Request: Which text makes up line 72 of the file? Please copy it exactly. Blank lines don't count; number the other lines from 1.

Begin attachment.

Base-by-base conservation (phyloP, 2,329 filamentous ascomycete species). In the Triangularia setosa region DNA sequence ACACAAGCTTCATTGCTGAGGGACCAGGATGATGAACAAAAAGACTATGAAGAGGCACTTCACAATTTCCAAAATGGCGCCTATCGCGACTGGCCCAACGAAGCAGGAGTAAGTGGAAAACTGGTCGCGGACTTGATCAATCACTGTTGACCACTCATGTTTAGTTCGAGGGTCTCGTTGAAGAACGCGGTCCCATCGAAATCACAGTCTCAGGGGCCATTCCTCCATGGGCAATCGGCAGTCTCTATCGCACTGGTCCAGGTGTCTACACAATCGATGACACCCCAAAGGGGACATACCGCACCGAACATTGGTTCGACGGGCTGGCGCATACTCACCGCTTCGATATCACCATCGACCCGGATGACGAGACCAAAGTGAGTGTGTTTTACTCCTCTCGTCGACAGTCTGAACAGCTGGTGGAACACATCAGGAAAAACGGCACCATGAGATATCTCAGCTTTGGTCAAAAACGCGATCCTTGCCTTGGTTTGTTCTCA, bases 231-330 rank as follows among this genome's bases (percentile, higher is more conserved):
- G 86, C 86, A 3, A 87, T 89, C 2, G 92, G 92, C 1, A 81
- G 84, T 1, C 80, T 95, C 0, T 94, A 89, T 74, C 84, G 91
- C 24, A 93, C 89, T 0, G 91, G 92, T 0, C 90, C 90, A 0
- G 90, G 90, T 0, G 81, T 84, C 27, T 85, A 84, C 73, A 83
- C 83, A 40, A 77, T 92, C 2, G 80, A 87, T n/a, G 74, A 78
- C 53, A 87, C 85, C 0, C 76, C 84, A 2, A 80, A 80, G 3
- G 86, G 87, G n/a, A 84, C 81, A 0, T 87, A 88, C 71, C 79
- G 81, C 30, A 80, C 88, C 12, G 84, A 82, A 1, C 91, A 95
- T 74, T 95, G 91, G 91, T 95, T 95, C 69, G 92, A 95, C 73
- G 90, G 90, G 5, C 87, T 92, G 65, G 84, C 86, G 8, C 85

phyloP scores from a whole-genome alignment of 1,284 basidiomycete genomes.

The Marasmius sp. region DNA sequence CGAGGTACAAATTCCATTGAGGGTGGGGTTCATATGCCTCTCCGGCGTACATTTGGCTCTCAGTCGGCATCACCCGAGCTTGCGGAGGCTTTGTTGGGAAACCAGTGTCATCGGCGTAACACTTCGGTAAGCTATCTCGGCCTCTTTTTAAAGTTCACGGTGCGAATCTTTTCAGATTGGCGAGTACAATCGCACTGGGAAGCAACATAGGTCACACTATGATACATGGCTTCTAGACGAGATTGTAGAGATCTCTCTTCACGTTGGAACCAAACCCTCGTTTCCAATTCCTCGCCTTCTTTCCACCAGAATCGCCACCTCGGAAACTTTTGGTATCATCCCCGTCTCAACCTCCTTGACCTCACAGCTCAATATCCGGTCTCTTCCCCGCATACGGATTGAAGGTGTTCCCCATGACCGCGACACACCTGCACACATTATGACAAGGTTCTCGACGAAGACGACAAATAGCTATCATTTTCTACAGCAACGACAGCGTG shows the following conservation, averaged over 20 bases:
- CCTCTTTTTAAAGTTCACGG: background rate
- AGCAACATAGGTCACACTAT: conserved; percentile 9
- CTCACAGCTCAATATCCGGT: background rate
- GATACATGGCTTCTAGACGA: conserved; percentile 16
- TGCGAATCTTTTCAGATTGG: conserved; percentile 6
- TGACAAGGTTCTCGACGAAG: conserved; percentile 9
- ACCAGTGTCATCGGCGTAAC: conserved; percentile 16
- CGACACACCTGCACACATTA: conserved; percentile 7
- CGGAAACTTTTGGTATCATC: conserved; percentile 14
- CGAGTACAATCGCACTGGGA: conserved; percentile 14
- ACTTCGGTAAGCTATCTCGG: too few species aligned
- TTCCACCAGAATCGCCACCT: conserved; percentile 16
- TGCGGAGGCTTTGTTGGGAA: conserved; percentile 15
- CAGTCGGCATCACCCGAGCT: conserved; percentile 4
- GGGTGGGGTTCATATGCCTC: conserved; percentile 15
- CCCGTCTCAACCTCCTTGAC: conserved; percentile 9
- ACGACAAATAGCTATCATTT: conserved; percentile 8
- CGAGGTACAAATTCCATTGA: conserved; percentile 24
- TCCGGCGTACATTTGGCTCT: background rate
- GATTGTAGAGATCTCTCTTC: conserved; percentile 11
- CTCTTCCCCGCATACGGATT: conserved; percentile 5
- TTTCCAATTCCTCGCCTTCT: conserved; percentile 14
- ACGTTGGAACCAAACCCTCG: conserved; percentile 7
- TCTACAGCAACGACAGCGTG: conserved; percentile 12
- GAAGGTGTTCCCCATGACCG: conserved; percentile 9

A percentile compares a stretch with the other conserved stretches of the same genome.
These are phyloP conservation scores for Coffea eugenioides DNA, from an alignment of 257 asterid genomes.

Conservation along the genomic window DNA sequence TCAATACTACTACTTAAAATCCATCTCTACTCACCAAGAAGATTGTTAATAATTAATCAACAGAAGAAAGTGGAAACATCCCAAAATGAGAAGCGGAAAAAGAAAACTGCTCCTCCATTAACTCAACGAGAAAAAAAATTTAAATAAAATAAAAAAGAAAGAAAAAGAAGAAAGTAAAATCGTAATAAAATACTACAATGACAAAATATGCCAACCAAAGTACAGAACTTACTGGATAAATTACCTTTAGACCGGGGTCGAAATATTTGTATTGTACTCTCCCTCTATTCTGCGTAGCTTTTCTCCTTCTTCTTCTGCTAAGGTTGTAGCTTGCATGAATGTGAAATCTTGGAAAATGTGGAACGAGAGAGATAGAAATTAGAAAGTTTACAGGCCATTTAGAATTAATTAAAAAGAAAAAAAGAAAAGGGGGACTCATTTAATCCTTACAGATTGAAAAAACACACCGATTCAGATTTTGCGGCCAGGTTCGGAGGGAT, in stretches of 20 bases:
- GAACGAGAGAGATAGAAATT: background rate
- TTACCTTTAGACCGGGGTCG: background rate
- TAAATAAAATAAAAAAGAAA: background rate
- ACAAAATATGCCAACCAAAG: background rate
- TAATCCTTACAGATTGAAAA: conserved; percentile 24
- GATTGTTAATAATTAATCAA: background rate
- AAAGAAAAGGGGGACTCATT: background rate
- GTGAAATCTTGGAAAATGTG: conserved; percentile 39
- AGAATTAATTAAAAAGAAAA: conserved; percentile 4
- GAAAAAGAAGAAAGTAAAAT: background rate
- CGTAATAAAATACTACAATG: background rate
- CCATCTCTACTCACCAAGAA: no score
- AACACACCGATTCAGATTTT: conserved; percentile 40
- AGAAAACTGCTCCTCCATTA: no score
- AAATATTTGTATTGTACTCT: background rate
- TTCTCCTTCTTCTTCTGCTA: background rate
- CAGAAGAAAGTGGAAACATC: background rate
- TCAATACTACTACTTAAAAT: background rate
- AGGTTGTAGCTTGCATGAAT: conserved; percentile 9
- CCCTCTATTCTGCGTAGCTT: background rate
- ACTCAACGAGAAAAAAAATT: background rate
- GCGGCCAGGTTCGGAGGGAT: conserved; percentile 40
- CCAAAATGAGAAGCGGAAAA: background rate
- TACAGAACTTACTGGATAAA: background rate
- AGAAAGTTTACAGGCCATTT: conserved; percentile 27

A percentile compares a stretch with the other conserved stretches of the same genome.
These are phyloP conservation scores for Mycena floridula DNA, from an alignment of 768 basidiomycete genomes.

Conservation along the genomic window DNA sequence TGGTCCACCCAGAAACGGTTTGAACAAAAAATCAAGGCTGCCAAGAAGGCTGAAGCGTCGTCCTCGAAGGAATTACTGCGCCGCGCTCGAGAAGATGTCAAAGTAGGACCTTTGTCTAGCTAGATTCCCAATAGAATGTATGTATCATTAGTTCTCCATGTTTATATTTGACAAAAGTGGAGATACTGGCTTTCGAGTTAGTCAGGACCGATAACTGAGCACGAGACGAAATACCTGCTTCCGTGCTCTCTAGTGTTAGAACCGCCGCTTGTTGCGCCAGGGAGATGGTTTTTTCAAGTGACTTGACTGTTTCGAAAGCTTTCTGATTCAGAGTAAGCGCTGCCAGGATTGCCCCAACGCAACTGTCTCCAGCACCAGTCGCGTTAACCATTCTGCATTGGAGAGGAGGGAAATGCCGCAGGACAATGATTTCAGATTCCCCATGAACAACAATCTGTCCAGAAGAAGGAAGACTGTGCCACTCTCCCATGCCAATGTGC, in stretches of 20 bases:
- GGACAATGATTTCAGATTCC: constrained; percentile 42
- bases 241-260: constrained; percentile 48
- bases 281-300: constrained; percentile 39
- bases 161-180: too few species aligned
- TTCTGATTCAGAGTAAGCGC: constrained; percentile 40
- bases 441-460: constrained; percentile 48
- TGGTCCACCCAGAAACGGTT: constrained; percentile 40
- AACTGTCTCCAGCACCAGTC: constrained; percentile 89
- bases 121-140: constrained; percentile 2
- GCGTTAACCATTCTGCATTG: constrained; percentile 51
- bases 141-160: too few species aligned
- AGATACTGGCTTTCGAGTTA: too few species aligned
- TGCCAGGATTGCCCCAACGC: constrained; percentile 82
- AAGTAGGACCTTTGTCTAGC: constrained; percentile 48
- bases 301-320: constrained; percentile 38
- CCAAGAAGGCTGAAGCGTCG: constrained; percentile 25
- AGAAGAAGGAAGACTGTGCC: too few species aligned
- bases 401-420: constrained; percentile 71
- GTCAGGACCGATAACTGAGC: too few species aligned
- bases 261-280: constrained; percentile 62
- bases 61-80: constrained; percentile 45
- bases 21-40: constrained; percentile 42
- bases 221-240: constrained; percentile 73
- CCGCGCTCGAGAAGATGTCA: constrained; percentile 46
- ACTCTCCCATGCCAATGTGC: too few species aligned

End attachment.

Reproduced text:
- bases 281-300: constrained; percentile 39